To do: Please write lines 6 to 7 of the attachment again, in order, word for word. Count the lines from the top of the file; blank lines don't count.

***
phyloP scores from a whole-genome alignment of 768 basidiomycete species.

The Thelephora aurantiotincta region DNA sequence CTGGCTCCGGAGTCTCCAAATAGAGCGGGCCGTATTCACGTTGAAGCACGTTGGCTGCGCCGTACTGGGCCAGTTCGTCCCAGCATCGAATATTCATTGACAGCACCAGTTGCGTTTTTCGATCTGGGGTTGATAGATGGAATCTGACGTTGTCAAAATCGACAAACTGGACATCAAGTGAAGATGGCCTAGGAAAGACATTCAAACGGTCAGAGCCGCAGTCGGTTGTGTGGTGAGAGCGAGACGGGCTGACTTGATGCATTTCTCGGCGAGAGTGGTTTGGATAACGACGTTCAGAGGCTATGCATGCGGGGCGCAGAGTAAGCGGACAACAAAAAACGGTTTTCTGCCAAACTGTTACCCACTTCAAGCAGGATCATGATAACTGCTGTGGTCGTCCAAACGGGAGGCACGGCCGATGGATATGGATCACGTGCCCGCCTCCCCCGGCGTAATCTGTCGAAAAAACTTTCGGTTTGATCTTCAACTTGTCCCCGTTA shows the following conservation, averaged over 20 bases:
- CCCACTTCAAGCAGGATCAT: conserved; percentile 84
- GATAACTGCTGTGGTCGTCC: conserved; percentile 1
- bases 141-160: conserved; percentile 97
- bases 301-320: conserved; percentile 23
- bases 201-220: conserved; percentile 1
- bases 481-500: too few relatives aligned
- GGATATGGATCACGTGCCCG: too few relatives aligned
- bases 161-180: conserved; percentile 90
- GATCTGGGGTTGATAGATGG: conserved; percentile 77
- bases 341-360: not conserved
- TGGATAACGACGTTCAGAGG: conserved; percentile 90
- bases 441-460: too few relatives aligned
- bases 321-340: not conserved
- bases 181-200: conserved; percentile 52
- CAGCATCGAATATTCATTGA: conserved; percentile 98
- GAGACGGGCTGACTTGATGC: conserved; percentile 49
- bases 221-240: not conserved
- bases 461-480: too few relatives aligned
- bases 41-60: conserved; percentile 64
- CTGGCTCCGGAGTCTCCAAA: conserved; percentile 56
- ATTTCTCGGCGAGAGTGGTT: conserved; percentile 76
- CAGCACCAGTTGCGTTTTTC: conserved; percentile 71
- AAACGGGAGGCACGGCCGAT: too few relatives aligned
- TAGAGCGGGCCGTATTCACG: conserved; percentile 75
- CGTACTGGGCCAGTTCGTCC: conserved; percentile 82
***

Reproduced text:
- bases 301-320: conserved; percentile 23
- bases 201-220: conserved; percentile 1